Misconceptions about taxidermy can lead to some fairly awful persecution from people. Whilst I found this very upsetting in the beginning, it has inspired me to use my talks and art as a platform to educate people and to create mindfulness.
Rest in Pieces is also very proud to donate a portion of our proceeds from our Revival Kits to Mt. Rothwell - which is a nature reserve that dedicated its time and land to the protection of native animals.
You don’t always hear ‘passion’ and ‘taxidermy’ together - but what are you passionate about with taxidermy? What drives you to do what you do?
Taxidermy is an incredibly unique art as the word taxidermy means the arrangement of skin. Once you have learned the process of how to remove the skin from an animal and how to preserve it properly you then need to re-create the entire body and also setting or habitat. This is where you need to be highly skilled in an incredibly diverse range of mediums. As my skills progress, so will the list of things I need to master and develop.
Taxidermy incredibly interesting - it teaches you a deep respect for animals and biology. What is there not to be passionate about? Everyday you learn and grow a little bit more and your love for science, art and animals flourishes.
How do people perceive what you do?
As I mentioned previously, this is one of the challenges with being involved with taxidermy. There are a number of misconceptions the main one being that taxidermists kill or are cruel to animals.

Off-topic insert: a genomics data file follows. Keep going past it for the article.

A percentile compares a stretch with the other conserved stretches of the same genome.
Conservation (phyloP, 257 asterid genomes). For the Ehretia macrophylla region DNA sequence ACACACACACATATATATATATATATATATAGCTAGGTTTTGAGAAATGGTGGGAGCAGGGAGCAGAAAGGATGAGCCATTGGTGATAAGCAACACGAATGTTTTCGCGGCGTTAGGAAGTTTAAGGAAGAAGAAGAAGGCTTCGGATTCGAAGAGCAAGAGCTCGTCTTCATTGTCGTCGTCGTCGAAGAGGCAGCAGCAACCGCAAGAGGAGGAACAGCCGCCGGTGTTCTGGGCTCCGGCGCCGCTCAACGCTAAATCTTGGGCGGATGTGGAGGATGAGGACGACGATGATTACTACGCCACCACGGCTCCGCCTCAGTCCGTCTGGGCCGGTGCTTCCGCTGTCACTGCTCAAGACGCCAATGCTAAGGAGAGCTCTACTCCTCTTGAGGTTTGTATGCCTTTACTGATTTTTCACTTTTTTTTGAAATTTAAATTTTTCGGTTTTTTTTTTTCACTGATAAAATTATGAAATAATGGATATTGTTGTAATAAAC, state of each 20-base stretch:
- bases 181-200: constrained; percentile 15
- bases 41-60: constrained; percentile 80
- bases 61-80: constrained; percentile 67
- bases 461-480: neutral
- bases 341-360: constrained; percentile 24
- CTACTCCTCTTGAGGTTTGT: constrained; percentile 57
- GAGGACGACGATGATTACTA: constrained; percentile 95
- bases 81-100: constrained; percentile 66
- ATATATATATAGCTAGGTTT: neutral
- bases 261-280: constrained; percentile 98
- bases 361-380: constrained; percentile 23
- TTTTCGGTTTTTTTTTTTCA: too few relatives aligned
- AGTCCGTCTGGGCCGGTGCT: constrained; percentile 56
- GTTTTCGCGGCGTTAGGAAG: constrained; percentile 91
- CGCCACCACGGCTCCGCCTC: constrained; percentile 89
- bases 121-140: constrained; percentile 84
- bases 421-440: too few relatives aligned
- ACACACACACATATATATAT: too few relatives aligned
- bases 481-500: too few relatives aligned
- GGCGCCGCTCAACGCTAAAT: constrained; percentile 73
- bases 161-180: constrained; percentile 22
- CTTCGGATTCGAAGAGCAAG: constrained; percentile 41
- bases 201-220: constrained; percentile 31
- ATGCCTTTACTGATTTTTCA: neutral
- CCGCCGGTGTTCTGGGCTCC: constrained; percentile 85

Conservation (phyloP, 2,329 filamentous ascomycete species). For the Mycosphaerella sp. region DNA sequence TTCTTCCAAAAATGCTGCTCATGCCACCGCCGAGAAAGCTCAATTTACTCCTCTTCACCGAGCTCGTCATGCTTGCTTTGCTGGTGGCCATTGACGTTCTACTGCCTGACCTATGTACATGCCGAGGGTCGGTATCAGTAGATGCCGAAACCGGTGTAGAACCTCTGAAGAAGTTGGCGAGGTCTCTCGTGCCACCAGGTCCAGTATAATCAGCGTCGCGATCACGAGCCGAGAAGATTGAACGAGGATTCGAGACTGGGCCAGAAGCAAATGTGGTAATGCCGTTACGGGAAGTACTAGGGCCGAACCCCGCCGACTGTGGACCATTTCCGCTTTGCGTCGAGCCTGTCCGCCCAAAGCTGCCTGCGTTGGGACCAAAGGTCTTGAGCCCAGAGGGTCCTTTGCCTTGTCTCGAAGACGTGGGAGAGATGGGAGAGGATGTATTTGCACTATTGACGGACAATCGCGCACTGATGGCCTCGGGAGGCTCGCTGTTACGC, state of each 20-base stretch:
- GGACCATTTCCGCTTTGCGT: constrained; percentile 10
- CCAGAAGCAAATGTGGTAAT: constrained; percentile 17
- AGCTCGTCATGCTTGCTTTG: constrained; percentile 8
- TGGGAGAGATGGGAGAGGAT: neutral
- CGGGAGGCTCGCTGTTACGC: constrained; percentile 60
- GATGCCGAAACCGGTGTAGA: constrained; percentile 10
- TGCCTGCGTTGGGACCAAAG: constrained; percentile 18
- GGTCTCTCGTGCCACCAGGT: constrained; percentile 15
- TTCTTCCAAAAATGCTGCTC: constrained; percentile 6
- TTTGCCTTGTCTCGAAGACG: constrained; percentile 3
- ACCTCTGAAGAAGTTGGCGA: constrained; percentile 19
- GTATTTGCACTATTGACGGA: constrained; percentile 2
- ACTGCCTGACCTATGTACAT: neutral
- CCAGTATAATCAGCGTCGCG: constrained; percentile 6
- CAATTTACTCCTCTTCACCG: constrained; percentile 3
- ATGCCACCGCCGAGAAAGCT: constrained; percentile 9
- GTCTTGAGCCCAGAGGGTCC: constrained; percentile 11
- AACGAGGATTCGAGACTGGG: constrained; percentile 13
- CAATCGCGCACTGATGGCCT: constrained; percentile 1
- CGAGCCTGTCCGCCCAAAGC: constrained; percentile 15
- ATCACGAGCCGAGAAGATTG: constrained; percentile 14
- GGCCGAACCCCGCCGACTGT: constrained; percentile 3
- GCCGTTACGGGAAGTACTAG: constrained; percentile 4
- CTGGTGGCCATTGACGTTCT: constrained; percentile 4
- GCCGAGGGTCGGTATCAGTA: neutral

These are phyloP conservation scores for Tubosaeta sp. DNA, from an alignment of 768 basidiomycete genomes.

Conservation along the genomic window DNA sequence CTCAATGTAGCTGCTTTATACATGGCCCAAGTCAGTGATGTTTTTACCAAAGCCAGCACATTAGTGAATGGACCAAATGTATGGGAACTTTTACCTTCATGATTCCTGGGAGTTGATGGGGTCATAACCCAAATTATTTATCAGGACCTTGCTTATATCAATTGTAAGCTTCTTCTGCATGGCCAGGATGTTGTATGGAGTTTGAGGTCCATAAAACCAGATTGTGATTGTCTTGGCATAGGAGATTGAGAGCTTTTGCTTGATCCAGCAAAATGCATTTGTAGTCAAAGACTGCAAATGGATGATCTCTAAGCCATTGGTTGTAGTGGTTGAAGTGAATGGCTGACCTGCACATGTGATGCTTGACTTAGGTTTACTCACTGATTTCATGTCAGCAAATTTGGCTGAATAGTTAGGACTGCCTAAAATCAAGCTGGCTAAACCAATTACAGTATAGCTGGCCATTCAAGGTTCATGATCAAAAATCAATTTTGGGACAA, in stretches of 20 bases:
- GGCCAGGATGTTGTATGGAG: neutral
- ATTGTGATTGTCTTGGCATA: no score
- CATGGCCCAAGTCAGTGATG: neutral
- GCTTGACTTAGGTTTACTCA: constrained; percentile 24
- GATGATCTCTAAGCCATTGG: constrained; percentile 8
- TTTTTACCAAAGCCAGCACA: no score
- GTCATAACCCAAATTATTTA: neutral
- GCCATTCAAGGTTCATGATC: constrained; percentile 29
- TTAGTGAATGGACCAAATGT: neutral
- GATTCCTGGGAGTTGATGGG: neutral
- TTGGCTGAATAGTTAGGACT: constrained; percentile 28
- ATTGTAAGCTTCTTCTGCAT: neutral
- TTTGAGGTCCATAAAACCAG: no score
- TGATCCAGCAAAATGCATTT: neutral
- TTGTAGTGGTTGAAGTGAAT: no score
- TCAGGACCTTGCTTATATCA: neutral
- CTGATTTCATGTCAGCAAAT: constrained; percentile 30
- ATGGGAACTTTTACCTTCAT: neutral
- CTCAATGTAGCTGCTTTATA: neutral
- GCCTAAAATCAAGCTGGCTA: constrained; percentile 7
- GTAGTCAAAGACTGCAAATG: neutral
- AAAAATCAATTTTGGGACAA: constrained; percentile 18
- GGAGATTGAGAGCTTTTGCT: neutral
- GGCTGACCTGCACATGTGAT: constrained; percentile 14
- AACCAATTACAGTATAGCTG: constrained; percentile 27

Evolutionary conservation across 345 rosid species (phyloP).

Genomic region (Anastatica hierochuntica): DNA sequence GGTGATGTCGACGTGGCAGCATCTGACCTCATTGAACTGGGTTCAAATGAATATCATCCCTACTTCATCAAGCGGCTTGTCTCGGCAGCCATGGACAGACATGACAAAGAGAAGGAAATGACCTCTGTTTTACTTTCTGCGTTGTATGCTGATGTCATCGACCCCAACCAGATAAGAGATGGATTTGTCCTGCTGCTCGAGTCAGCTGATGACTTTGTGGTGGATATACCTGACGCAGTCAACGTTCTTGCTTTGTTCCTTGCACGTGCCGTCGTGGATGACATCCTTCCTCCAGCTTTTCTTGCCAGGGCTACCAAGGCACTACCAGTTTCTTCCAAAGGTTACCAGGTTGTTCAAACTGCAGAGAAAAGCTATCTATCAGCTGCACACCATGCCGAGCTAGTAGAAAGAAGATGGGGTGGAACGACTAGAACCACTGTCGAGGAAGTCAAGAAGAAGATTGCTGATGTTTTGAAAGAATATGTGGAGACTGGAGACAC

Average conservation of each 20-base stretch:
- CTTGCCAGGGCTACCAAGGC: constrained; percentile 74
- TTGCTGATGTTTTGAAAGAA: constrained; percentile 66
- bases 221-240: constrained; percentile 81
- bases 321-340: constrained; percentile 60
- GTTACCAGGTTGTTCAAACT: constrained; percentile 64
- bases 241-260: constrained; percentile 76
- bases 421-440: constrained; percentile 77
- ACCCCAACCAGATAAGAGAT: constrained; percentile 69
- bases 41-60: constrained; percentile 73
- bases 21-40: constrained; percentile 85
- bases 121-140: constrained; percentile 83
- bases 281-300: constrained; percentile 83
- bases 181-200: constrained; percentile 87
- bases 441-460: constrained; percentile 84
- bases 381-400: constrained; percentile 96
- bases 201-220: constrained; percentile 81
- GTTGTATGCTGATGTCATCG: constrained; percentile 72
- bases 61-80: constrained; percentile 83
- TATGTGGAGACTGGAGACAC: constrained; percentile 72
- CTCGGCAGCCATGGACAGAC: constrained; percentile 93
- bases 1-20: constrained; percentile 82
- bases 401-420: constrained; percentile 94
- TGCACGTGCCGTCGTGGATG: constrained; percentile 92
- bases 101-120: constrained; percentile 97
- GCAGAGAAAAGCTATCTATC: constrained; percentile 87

This one I find interesting as taxidermy is about bringing a beautiful specimen back to life. The specimens can come from a variety of sources, including natural death, game animals, frozen python feeding animals (such as mice). And yes, others come from trapping programs (like Indian Mynahs) or hunting (Such as foxes, hares, wild pigs) which are part of conservation projects to cull introduced species in order to protect our native animals.
All of the taxidermists I have met are conscious minded and animal loving, not to mention incredible artists. People might find it interesting to know that 30% of my students are vegetarian or vegan!
Is there a funny side to taxidermy?
There are a lot of bad jokes that go hand in hand with taxidermy haha. I will leave these to your imagination. One thing you will notice from our reviews is that Rest in Pieces workshops and talks focus on education, humour and lots of wine :)
What are your current goals? Where do you see Rest in Pieces going?
Rest in Pieces continues to work hard to grow and develop new and interesting workshops. We pride ourselves on developing workshops that are Australian firsts and provide access to a range of underground arts. We currently teach taxidermy, skeletal articulation and basic entomology (the pinning of Ulysses butterflies and Death’s-head hawkmoths). We will continue to tour Australia and are working with a number of regional galleries so that we can reach people outside of capital cities.
Ready to roll up your sleeves and get your hands dirty? Check out Natalie’s classes below and dive into the wonderful world of taxidermy!